You might think I'm crazy to compare Geron Corporation (NASDAQ: GERN) to Incyte Corporation (NASDAQ: INCY) -- or any other biotech stock, for that matter. After all, Geron stock crashed on Thursday following news that Johnson & Johnson's (NYSE: JNJ) Janssen subsidiary scrapped plans to move forward with Geron's sole pipeline candidate imetelstat.
To be honest, I was surprised by Janssen's decision. I expected this comparison of Geron and Incyte would be done with a green light for a continued partnership between Geron and Janssen. But I still think a discussion of the relative prospects for these two biotech stocks is warranted, especially in light of the collapse in Geron's share price.
Was the sell-off for Geron overdone, making it the better choice? Or is Incyte now the no-brainer pick between these two biotech stocks? Here are the arguments for both Geron and Incyte.
The case for Geron
The investing case for Geron one week ago, one month ago, and one year ago focused entirely on imetelstat. It still does. The main difference between now and the past, of course, is that the prospects for the drug are cloudier than ever before.
Why did Janssen bail out? Johnson & Johnson stated in a press release that the decision was "the result of a strategic portfolio evaluation and prioritization of assets within the robust Janssen portfolio." However, Geron still plans to advance imetelstat to a phase 3 study in treating relapsed and refractory myelofibrosis on its own.
There are now two scenarios in which Geron stock could rebound in a big way. One is that another partner steps in to collaborate with the biotech on late-stage testing of imetelstat. Another is that Geron goes it alone and succeeds in phase 3.
The first scenario doesn't appear to be very likely right now. No other companies have stepped forward to show any interest. Of course, that could be because other drugmakers assumed that J&J would move forward with imetelstat.
What about the second scenario? The odds of a hematology drug that advances to a phase 3 clinical study ultimately winning FDA approval are much better than you might think. The probability of approval for hematology drugs in phase 3 is 63%, based on historical data collected by the Biotechnology Innovation Organization (BIO).
Some observers think that imetelstat could generate peak annual sales of more than $1 billion if approved for myelofibrosis and at least another $1 billion in peak sales if it's approved for myelodysplastic syndromes (MDS). Using those estimates and the historical probability of approval for hematology drugs in phase 3 testing, Geron's market cap of around $440 million could make the stock an attractive pick right now.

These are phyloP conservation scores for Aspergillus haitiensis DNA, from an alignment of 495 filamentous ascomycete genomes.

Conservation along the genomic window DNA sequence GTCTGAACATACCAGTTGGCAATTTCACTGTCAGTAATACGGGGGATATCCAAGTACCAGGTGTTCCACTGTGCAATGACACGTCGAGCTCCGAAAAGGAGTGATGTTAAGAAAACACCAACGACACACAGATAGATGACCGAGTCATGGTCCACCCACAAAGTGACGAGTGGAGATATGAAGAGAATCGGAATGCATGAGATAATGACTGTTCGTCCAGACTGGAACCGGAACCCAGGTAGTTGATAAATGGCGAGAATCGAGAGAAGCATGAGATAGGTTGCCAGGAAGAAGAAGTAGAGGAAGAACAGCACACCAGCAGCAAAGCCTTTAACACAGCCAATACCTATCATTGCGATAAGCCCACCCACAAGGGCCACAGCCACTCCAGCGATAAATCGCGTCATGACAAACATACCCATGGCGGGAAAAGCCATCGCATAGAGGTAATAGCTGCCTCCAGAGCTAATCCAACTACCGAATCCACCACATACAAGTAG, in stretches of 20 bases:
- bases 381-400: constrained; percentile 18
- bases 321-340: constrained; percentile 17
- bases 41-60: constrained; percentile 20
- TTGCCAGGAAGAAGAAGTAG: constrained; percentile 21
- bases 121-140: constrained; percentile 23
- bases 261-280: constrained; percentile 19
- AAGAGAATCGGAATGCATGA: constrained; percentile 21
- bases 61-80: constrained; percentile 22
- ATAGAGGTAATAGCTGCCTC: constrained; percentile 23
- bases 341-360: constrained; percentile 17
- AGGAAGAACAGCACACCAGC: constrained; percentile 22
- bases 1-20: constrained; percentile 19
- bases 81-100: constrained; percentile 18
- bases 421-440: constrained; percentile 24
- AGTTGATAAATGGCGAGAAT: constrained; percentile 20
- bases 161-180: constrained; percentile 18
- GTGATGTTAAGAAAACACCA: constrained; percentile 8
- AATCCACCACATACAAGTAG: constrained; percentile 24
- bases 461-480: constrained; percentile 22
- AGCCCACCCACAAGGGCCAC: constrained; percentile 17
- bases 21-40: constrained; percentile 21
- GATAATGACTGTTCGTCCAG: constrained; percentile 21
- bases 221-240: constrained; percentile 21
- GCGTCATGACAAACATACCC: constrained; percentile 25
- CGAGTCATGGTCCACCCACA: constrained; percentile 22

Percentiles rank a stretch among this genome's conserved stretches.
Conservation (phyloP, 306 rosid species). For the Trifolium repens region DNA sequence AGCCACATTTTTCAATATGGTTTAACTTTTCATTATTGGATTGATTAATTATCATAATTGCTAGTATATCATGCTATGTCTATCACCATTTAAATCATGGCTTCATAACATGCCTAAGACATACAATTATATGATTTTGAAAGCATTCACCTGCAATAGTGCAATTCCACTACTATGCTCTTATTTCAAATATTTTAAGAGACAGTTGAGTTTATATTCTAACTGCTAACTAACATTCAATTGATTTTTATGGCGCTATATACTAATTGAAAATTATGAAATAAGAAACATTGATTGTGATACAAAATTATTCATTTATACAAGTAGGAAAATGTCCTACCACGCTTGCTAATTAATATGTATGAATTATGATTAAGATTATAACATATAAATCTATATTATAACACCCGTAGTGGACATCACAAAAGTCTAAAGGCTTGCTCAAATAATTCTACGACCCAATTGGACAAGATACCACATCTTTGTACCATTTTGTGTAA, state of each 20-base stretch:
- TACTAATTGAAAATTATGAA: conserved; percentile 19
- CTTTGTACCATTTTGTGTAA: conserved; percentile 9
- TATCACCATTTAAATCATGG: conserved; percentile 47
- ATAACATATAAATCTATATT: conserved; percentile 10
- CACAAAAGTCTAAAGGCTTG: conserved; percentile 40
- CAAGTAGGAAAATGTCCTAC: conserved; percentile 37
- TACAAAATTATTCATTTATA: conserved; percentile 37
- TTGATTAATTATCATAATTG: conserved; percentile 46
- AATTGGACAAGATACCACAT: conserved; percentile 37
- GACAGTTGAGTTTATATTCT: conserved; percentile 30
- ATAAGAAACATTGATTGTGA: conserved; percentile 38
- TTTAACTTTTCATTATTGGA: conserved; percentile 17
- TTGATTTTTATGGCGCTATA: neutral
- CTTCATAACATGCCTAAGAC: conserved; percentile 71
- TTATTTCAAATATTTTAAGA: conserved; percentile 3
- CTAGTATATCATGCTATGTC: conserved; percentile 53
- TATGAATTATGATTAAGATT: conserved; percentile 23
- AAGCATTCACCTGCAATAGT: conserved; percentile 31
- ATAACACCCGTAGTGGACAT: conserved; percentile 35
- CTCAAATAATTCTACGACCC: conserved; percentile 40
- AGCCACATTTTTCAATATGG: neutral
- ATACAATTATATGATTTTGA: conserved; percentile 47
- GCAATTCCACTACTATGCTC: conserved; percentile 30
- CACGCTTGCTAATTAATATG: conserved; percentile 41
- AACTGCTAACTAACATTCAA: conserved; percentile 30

The case for Incyte
Unlike Geron, Incyte already has three approved products on the market generating solid revenue. The biotech posted a profit in its last quarter. And it sits atop a nice cash stockpile of $1.2 billion, including cash, cash equivalents, and short-term investments.
Incyte's biggest winner continues to perform very well. Sales for hematology drug Jakafi are on track to easily generate $1.3 billion for Incyte this year. Incyte is also evaluating the drug in several late-stage studies targeting treatment of graft-versus-host disease (GVHD) and essential thrombocythemia.
Leukemia drug Iclusig is building momentum and will likely pull in around $80 million in 2018. Incyte also has high expectations for Olumiant, which is licensed to Eli Lilly. Olumiant won FDA approval in June as a treatment for rheumatoid arthritis and is also in clinical studies targeting other autoimmune diseases.
Incyte's pipeline includes several other candidates that could eventually be approved. Probably the most promising of these candidates is itacitinib. Incyte is evaluating the experimental drug in treating acute and chronic GVHD and in combination with osimertinib as a potential treatment for non–small-cell lung cancer.
Even after Geron's huge stock plunge on Thursday, Incyte has actually still underperformed Geron so far this year. The biotech had its own bad news in April with a clinical failure for epacadostat in combination with Merck's Keytruda immunotherapy.
However, this pipeline setback means that Incyte's market cap now stands well below $15 billion. The biotech has several products with growing sales plus a promising pipeline despite the problems with epacadostat. Incyte could regain momentum if it has positive clinical updates over the next couple of years.
In my view, the decision between these two biotech stocks comes down to risk levels.
Geron's fortunes hinge on one drug that has just been tossed to the side by one of the biggest pharmaceutical companies in the world. The company didn't sell any shares to raise cash when its stock was soaring earlier this year. Geron will have to generate more cash to fund the phase 3 study of imetelstat -- and will probably do so through a stock offering that causes the dilution in value of existing shares.
Incyte has multiple approved products making money. Its pipeline gives it many more shots on goal than Geron has. The biotech also has a lot more cash than Geron. Because of these factors, I think Incyte is the better pick right now.
However, ranking higher than a clinical-stage biotech that just saw its stock crash doesn't necessarily make Incyte a stock to buy. My view is that there are too many other stocks with even better risk–reward propositions than Incyte has.
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Keith Speights has no position in any of the stocks mentioned. The Motley Fool owns shares of Johnson & Johnson and has the following options: short October 2018 $135 calls on Johnson & Johnson. The Motley Fool has a disclosure policy.